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You can contract a sexually transmitted disease (STD) through the exchange of semen, vaginal fluids, anal fluids, or pre-ejaculation fluid. Other STDs such as genital herpes, human simplex virus (HSV), and human papillomavirus (HPV) can be transmitted through skin-to-skin contact. Early symptoms of an STD include penis discharge, vaginal discharge, pain during sex, sores on the genital area, etc., and can range from mild to severe and may affect different parts of the body.

So, what happens when you suspect you have an STD? Take the following steps.

Start practicing safe sex.

You are obligated to protect yourself and your partner from further infection if you suspect contracting an STD. That means talking to your sexual partner about your worries and why you need to get tested. It may be necessary to abstain from sex until you find a solution.

If you haven’t been practicing safe sex, you should start doing that if you cannot abstain. Although safe sex doesn’t prevent diseases such as HPV and HSV transmitted through skin contact, it can reduce the risk of transmitting any infection you have to your partner. Remember that it is never too late to start practicing safe sex.

Consult a doctor and get tested

If you presume that you might have an STD, the best thing is to visit a doctor, explain your symptoms, and get tested. It is normal to feel embarrassed discussing your sexual health with your doctor one on one, but you don’t have to be, thanks to an online std doctor. Explain to your doctor why you think you have an STD; for instance, a former partner may have told you they have it and the symptoms you have.

The doctor can assess your symptoms and determine whether or not you have an STD. The other way to know for sure if you have an STD is to get tested. Depending on the test, you may have to wait for a certain period to get the test results.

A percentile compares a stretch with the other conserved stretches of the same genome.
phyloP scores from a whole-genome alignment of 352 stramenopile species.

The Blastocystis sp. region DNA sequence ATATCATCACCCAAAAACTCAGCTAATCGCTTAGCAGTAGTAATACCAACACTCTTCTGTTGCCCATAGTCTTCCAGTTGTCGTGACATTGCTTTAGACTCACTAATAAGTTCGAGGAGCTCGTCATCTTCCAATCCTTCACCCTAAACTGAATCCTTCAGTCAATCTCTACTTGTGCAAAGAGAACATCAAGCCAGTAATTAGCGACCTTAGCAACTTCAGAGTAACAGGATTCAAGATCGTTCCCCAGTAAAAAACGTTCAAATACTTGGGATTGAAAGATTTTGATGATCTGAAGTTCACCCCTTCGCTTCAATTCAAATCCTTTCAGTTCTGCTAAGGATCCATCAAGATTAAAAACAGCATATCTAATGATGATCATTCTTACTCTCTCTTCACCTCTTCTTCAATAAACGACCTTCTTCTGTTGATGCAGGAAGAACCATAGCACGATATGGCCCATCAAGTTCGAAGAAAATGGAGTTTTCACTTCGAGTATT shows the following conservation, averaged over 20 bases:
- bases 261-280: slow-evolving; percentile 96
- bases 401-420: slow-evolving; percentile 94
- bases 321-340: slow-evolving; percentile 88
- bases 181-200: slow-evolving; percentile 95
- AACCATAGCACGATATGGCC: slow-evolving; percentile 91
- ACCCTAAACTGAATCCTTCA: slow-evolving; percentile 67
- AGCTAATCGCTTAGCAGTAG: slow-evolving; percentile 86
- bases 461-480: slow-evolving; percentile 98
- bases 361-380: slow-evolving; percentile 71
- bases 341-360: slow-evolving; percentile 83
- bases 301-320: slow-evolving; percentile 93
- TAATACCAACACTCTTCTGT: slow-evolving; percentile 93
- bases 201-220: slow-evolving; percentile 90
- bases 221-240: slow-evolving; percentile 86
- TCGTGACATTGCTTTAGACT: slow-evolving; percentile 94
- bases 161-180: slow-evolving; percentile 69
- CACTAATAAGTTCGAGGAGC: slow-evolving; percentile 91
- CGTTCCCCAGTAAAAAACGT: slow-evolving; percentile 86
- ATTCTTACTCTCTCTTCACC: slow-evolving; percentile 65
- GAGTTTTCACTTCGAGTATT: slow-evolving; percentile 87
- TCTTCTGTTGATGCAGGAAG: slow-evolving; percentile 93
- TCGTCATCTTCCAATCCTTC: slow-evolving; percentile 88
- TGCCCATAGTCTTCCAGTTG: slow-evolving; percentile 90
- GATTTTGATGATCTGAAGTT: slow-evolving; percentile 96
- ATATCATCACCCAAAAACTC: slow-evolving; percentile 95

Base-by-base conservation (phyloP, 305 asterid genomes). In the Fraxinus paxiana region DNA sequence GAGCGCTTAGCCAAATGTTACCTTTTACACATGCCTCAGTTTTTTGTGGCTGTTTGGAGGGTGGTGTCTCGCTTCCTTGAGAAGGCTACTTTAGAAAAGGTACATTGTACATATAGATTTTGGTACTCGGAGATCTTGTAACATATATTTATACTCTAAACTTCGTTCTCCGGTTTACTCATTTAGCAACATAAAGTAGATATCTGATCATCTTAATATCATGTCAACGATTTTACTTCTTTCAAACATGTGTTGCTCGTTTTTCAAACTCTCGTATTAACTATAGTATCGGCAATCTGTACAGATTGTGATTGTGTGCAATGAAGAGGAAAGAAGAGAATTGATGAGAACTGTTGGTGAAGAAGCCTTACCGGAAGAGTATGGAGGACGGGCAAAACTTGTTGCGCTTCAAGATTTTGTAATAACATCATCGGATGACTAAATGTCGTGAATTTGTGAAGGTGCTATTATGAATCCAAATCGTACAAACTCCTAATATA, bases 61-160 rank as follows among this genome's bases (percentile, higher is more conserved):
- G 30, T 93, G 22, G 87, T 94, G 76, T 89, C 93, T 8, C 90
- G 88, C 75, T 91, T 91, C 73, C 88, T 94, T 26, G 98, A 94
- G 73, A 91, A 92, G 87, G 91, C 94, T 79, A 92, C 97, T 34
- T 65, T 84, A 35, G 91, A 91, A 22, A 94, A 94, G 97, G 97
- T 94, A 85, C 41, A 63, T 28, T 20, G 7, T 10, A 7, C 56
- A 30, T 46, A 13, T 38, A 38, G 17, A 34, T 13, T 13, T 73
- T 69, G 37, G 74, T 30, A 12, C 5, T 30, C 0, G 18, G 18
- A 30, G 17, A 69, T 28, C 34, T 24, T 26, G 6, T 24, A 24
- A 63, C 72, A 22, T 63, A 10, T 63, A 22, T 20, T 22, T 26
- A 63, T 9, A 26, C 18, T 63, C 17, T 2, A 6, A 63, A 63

Start treatment

When diagnosed with an STD, the doctor will prescribe treatment in the form of prescription drugs or injections to address the infection. You must complete the treatment regimen your doctor provides even if you feel fine halfway through. Not completing the antibiotics dose increases the risk of developing an antibiotic-resistant infection that will be difficult to treat in the future.

If you are in a relationship, it is advisable to abstain until you and your partner get well. If diagnosed with an incurable STD such as HPV, HSV, or HIV, ask your doctor how best to manage it and still enjoy healthy sex life.

Inform your partner about the diagnosis

When diagnosed with an STD, it is only wise to tell your sexual partner that they have been exposed and go for testing. It is also reasonable to reach out to recent sexual partners even if you are not currently sleeping with them, as they could also be at risk.

Note that some STDs are notifiable by law which means that testing providers must inform your partners that they may be infected without mentioning your name.